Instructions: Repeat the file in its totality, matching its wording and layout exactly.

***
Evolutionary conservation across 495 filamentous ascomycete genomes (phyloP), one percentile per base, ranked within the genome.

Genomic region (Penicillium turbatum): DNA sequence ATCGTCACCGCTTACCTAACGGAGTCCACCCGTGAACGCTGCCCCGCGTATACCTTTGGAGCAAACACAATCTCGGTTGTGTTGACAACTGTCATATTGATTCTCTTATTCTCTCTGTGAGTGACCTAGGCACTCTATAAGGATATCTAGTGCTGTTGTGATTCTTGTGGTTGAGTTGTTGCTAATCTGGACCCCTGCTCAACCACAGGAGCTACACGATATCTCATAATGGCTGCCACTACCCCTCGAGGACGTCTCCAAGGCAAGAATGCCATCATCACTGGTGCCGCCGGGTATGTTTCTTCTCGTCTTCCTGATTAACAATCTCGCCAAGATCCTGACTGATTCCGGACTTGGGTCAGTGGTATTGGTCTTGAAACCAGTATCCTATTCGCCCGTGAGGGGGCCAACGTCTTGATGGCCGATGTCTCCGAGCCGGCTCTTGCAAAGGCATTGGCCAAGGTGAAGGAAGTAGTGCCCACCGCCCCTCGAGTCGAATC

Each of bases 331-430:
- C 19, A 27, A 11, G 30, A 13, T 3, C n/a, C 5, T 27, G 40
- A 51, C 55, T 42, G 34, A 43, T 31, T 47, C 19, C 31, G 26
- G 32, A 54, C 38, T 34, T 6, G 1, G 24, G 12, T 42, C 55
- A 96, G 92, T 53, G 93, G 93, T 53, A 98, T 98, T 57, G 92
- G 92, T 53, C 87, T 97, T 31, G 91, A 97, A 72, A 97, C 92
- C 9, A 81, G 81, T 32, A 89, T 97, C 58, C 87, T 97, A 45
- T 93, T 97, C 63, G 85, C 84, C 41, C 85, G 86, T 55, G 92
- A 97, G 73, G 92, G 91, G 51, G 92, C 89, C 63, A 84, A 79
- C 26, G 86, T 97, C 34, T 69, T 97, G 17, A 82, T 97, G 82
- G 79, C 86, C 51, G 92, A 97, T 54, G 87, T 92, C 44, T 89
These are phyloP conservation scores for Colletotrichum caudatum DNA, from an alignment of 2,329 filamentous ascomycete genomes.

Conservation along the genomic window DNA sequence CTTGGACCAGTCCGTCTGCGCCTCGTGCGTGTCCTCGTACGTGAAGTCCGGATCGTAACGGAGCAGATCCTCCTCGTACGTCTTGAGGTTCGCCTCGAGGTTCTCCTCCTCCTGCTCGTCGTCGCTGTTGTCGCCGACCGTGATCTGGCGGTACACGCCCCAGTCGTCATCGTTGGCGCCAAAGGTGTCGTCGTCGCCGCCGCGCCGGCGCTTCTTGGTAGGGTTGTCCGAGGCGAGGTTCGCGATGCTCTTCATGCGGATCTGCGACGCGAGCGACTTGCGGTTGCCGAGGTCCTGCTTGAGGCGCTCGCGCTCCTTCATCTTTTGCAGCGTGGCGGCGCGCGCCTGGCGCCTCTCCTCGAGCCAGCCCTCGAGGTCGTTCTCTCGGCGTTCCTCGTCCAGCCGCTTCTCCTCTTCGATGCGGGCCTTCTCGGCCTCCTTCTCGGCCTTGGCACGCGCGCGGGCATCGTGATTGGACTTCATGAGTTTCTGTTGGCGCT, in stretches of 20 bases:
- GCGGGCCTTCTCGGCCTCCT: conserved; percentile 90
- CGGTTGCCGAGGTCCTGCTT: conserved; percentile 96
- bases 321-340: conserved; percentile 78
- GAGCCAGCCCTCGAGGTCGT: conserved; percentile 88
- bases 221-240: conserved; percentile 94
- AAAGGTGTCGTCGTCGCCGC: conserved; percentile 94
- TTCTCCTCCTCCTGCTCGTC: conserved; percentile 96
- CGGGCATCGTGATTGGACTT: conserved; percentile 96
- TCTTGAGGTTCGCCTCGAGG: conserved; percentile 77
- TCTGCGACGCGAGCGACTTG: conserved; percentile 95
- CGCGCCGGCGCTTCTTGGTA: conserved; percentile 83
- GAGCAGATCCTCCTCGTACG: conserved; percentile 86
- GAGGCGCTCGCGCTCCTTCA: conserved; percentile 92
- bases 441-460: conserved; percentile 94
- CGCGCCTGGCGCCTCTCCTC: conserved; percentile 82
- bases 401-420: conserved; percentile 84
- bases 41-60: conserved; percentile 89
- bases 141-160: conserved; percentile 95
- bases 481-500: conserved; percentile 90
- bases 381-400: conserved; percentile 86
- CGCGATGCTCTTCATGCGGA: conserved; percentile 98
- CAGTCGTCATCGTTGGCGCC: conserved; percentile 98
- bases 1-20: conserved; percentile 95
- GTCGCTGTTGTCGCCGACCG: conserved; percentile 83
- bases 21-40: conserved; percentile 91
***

Evolutionary conservation across 495 filamentous ascomycete genomes (phyloP), one percentile per base, ranked within the genome.

Genomic region (Penicillium turbatum): DNA sequence ATCGTCACCGCTTACCTAACGGAGTCCACCCGTGAACGCTGCCCCGCGTATACCTTTGGAGCAAACACAATCTCGGTTGTGTTGACAACTGTCATATTGATTCTCTTATTCTCTCTGTGAGTGACCTAGGCACTCTATAAGGATATCTAGTGCTGTTGTGATTCTTGTGGTTGAGTTGTTGCTAATCTGGACCCCTGCTCAACCACAGGAGCTACACGATATCTCATAATGGCTGCCACTACCCCTCGAGGACGTCTCCAAGGCAAGAATGCCATCATCACTGGTGCCGCCGGGTATGTTTCTTCTCGTCTTCCTGATTAACAATCTCGCCAAGATCCTGACTGATTCCGGACTTGGGTCAGTGGTATTGGTCTTGAAACCAGTATCCTATTCGCCCGTGAGGGGGCCAACGTCTTGATGGCCGATGTCTCCGAGCCGGCTCTTGCAAAGGCATTGGCCAAGGTGAAGGAAGTAGTGCCCACCGCCCCTCGAGTCGAATC

Each of bases 331-430:
- C 19, A 27, A 11, G 30, A 13, T 3, C n/a, C 5, T 27, G 40
- A 51, C 55, T 42, G 34, A 43, T 31, T 47, C 19, C 31, G 26
- G 32, A 54, C 38, T 34, T 6, G 1, G 24, G 12, T 42, C 55
- A 96, G 92, T 53, G 93, G 93, T 53, A 98, T 98, T 57, G 92
- G 92, T 53, C 87, T 97, T 31, G 91, A 97, A 72, A 97, C 92
- C 9, A 81, G 81, T 32, A 89, T 97, C 58, C 87, T 97, A 45
- T 93, T 97, C 63, G 85, C 84, C 41, C 85, G 86, T 55, G 92
- A 97, G 73, G 92, G 91, G 51, G 92, C 89, C 63, A 84, A 79
- C 26, G 86, T 97, C 34, T 69, T 97, G 17, A 82, T 97, G 82
- G 79, C 86, C 51, G 92, A 97, T 54, G 87, T 92, C 44, T 89
These are phyloP conservation scores for Colletotrichum caudatum DNA, from an alignment of 2,329 filamentous ascomycete genomes.

Conservation along the genomic window DNA sequence CTTGGACCAGTCCGTCTGCGCCTCGTGCGTGTCCTCGTACGTGAAGTCCGGATCGTAACGGAGCAGATCCTCCTCGTACGTCTTGAGGTTCGCCTCGAGGTTCTCCTCCTCCTGCTCGTCGTCGCTGTTGTCGCCGACCGTGATCTGGCGGTACACGCCCCAGTCGTCATCGTTGGCGCCAAAGGTGTCGTCGTCGCCGCCGCGCCGGCGCTTCTTGGTAGGGTTGTCCGAGGCGAGGTTCGCGATGCTCTTCATGCGGATCTGCGACGCGAGCGACTTGCGGTTGCCGAGGTCCTGCTTGAGGCGCTCGCGCTCCTTCATCTTTTGCAGCGTGGCGGCGCGCGCCTGGCGCCTCTCCTCGAGCCAGCCCTCGAGGTCGTTCTCTCGGCGTTCCTCGTCCAGCCGCTTCTCCTCTTCGATGCGGGCCTTCTCGGCCTCCTTCTCGGCCTTGGCACGCGCGCGGGCATCGTGATTGGACTTCATGAGTTTCTGTTGGCGCT, in stretches of 20 bases:
- GCGGGCCTTCTCGGCCTCCT: conserved; percentile 90
- CGGTTGCCGAGGTCCTGCTT: conserved; percentile 96
- bases 321-340: conserved; percentile 78
- GAGCCAGCCCTCGAGGTCGT: conserved; percentile 88
- bases 221-240: conserved; percentile 94
- AAAGGTGTCGTCGTCGCCGC: conserved; percentile 94
- TTCTCCTCCTCCTGCTCGTC: conserved; percentile 96
- CGGGCATCGTGATTGGACTT: conserved; percentile 96
- TCTTGAGGTTCGCCTCGAGG: conserved; percentile 77
- TCTGCGACGCGAGCGACTTG: conserved; percentile 95
- CGCGCCGGCGCTTCTTGGTA: conserved; percentile 83
- GAGCAGATCCTCCTCGTACG: conserved; percentile 86
- GAGGCGCTCGCGCTCCTTCA: conserved; percentile 92
- bases 441-460: conserved; percentile 94
- CGCGCCTGGCGCCTCTCCTC: conserved; percentile 82
- bases 401-420: conserved; percentile 84
- bases 41-60: conserved; percentile 89
- bases 141-160: conserved; percentile 95
- bases 481-500: conserved; percentile 90
- bases 381-400: conserved; percentile 86
- CGCGATGCTCTTCATGCGGA: conserved; percentile 98
- CAGTCGTCATCGTTGGCGCC: conserved; percentile 98
- bases 1-20: conserved; percentile 95
- GTCGCTGTTGTCGCCGACCG: conserved; percentile 83
- bases 21-40: conserved; percentile 91